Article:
A lawsuit against Fidelity Charitable’s management of a donor-advised fund may begin to answer questions about the legal rights donors have over the these increasingly popular charitable vehicles.
A California lawsuit is turning the spotlight once again towards donor-advised funds (or DAFs), the charitable vehicle that has in recent years taken the philanthropic sector by storm. Both the massive rise of donor-advised funds and the worrisome issues they present for donors and charities alike have been covered here before. Lingering questions concerning the legal standing of donors—and the propriety of treating commercial DAFs as public charities—feature prominently in the case of Emily and Malcolm Fairbairn vs. Fidelity Charitable, with potentially significant implications.
In the pending lawsuit, Fidelity Investments Charitable Gift Fund faces charges of mismanaging a $100 million charitable gift made by Malcolm and Emily Fairbairns, proprietors of the San Francisco firm Ascend Capital, to fight Lyme Disease. The Fairbairns allege that Fidelity broke its word concerning how it would liquidate the assets, and in so doing cost both the Fairbairns and the recipient charities millions.
A large portion of the Fairbairns charitable donation came in the form of stock in Energous, a wireless charging technology venture that appreciated massively in value when the FCC approved its core technology. According to the lawsuit, Fidelity Charitable assured the Fairbairns that it would liquidate the shares gradually, using “sophisticated, state-of-the-art methods” and agreed-upon price limits to ensure that the stock preserved its value. In point of fact, Fidelity liquidated all the shares immediately, depressing the shares’ value by somewhere between $10 million and $19 million.
Fidelity Charitable denies ever having made any such promises. Its stated policy is to sell securities immediately upon receipt, which it insists was communicated to the Fairbairns.
While the case has yet to go to trial, the Fairbairns won a significant victory when a federal District Court in California denied a motion to dismiss the case, ruling that the couple has both standing to sue and sufficiently alleged causes of action. That decision lends legal weight to the rights of donors in overseeing DAFs, which may force greater accountability upon the financial institutions that manage them. The governing assumption has been that a donor loses any legal standing once money is transferred to the fund.
According to David A. Levitt, of the nonprofit law firm Adler and Colvin, the Fairbairns case is just a more prominent instance of a broader problem. “We’re aware that this can happen,” he tells the New York Times. “There are many issues like this that never make it to a case.” As such, the case could have sweeping implications for the entire industry, which as of 2017 held over $110 billion in assets.
While the Fairbairns are the claimants in the ongoing case, it also makes plain some of the ways in which DAFs are particularly advantageous to the superrich and the finance industry—potentially at the cost of charities and the public.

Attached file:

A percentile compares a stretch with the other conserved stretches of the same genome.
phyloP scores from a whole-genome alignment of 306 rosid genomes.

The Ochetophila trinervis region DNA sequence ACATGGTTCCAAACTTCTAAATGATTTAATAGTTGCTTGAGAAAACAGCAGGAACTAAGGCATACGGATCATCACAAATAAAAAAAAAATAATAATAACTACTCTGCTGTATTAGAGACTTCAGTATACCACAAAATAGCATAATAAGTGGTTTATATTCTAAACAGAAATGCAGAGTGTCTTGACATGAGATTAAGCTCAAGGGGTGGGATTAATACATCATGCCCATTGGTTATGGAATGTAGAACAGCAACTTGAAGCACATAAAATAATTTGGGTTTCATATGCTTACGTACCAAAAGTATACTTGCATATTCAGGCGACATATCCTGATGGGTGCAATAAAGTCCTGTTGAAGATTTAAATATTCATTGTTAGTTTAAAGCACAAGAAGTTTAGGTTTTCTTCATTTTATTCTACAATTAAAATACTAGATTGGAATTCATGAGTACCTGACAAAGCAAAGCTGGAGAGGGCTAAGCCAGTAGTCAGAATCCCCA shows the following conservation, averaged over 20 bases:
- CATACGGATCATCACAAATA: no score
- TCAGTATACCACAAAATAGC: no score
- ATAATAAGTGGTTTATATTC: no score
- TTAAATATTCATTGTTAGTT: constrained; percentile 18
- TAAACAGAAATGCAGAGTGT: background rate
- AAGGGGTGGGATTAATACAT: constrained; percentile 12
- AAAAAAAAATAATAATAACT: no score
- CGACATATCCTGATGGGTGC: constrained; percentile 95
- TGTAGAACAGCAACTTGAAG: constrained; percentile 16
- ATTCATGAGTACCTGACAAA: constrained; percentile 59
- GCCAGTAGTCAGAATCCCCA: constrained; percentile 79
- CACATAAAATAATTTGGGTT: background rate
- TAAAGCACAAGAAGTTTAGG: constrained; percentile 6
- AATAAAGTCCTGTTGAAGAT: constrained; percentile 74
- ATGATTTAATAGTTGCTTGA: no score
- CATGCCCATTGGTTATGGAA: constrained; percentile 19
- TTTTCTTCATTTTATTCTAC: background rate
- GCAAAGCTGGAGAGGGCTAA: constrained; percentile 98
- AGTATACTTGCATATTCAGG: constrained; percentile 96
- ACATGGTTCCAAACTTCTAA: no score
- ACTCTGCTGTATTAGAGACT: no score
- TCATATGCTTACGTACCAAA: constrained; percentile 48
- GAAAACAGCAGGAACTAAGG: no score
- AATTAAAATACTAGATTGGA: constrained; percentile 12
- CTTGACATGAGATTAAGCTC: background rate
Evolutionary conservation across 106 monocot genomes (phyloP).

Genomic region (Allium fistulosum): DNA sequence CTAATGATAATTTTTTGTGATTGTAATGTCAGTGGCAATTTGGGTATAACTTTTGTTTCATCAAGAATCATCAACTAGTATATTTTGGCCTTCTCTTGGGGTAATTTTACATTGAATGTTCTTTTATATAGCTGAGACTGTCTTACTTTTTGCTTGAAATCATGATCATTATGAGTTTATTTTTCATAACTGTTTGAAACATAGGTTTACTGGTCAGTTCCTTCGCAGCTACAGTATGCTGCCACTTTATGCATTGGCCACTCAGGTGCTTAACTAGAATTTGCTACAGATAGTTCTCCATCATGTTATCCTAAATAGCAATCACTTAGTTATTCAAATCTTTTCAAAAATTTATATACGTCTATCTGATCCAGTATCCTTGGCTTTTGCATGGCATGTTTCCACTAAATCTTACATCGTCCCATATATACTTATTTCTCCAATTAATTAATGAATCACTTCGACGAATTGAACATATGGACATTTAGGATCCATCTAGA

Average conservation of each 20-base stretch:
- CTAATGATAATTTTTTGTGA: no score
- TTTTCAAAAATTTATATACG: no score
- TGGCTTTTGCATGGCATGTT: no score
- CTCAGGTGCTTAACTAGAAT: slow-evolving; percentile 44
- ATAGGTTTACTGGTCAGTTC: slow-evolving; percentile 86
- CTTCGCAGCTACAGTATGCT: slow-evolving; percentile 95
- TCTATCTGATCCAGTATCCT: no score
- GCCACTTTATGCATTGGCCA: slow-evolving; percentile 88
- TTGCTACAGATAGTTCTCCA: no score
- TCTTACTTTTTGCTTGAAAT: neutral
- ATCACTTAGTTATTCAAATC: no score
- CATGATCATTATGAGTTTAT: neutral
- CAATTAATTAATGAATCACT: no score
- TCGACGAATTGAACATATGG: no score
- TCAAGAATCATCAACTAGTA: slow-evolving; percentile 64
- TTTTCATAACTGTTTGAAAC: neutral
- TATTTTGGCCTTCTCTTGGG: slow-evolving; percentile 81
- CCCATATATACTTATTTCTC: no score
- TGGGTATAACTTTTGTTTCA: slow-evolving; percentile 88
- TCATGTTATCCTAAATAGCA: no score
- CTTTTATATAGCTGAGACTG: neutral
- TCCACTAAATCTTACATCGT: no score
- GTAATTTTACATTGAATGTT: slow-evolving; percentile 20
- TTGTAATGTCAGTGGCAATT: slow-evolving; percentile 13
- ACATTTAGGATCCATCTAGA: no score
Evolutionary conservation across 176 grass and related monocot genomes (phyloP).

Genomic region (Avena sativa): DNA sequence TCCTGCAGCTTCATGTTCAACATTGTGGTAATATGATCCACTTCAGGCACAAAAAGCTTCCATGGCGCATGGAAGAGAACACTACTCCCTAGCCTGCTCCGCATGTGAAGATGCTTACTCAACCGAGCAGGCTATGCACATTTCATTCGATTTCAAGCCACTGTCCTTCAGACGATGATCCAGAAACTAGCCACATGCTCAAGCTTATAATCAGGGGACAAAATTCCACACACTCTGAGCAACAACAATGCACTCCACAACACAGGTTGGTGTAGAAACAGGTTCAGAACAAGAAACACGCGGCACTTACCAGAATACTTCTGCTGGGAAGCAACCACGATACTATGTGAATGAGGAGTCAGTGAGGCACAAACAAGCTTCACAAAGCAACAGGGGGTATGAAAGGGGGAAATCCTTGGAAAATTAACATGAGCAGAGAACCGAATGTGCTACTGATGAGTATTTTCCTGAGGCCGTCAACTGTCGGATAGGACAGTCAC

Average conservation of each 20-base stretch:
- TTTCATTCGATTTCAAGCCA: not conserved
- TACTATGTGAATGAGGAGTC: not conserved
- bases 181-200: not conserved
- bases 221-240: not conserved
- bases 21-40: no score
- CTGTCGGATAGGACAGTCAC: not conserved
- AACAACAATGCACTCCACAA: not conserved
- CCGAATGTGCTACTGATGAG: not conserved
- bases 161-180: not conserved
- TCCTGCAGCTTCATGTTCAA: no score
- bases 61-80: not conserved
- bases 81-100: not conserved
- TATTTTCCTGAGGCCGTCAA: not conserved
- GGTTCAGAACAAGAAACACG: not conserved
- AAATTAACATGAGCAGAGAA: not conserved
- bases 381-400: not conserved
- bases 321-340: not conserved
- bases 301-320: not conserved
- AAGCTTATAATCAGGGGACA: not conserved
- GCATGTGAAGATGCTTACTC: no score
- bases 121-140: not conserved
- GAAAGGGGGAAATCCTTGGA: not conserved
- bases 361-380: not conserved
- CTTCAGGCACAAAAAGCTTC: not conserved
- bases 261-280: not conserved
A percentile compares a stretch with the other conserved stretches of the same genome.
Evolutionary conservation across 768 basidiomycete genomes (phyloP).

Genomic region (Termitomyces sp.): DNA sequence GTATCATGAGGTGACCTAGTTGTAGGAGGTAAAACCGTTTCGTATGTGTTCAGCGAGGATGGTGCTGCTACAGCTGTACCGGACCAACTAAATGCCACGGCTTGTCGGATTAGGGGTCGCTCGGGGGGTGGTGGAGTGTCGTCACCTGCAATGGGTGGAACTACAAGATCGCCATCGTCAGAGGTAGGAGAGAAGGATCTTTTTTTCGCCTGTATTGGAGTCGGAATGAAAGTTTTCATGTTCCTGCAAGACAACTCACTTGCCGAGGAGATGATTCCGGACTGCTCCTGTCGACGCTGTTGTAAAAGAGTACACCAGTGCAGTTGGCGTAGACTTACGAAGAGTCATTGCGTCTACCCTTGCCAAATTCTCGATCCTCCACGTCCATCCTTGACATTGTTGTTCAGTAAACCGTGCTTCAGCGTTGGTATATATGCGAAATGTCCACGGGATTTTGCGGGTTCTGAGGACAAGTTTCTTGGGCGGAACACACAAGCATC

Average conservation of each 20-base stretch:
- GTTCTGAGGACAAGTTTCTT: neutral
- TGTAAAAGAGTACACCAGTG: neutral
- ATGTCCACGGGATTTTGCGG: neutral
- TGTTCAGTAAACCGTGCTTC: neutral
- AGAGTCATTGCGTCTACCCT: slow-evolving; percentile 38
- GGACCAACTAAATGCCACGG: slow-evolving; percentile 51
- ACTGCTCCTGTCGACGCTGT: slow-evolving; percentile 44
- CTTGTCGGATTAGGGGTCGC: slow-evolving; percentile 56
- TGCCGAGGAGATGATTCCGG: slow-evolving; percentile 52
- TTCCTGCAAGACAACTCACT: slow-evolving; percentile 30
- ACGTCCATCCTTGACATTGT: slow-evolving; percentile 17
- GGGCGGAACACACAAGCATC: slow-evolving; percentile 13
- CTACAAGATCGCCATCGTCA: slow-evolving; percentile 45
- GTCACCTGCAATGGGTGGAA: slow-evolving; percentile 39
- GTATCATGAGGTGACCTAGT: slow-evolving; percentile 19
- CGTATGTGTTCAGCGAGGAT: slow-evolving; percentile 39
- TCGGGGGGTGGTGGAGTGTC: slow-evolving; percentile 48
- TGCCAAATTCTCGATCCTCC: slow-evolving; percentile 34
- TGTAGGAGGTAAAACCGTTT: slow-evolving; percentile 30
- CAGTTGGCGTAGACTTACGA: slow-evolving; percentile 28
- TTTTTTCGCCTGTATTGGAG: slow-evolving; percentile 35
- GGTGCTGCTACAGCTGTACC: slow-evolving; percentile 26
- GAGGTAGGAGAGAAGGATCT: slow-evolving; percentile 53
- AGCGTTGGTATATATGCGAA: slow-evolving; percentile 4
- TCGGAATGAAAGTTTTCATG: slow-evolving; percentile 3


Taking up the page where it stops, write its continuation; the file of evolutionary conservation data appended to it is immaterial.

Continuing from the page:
The Fairbairns’ $100 million dollar donation to fight Lyme disease did not happen in a vacuum. To be precise, it happened one day after the Fairbairns’ Energous holdings spiked 39% in value (on December 27, 2017), portending massive capital gains taxes if they sold their shares.
By donating them, in contrast, they not only avoided that tax but also maximized their tax credit, potentially for years to come. Since a DAF provides an end-run around establishing a foundation or disbursing charitable monies, it makes it easy to time such gifts of stock to maximize tax benefits and insulate the donor from any risk of share depreciation.
Emily and Malcom Fairbairn vs. Fidelity Charitable thus illustrates why donor-advised funds have become Silicon Valley’s most beloved philanthropic instrument. For example: in 2014 Nicholas Woodman, the founder of GoPro, donated 5.8 million shares of GoPro stock to a DAF he created at the Silicon Valley Community Foundation. The donation (valued at $500 million) not only allowed Woodman to avoid capital gains taxes, but also reduced his taxable income by $450 million.
Today, that stock is worth just under $34 million. While it is not known when (or how much) of the stock has been sold by SVCF, we do know that the Woodman Foundation has thus far made a grand total of one grant. Woodman’s tax credit remains unchanged, however, and SVCF—like Fidelity Charitable, Vanguard, Goldman Sachs, and other major asset managers operating these independent public charities—will still harvest millions in fees as long as the fund are under management.
Emily and Malcom Fairbairn vs. Fidelity Charitable may begin to answer questions about what legal rights donors have over the ongoing management of donor-advised funds. More fundamental questions about how we ought to structure the relation between incentivized charitable giving and the public good, however, will continue to loom large.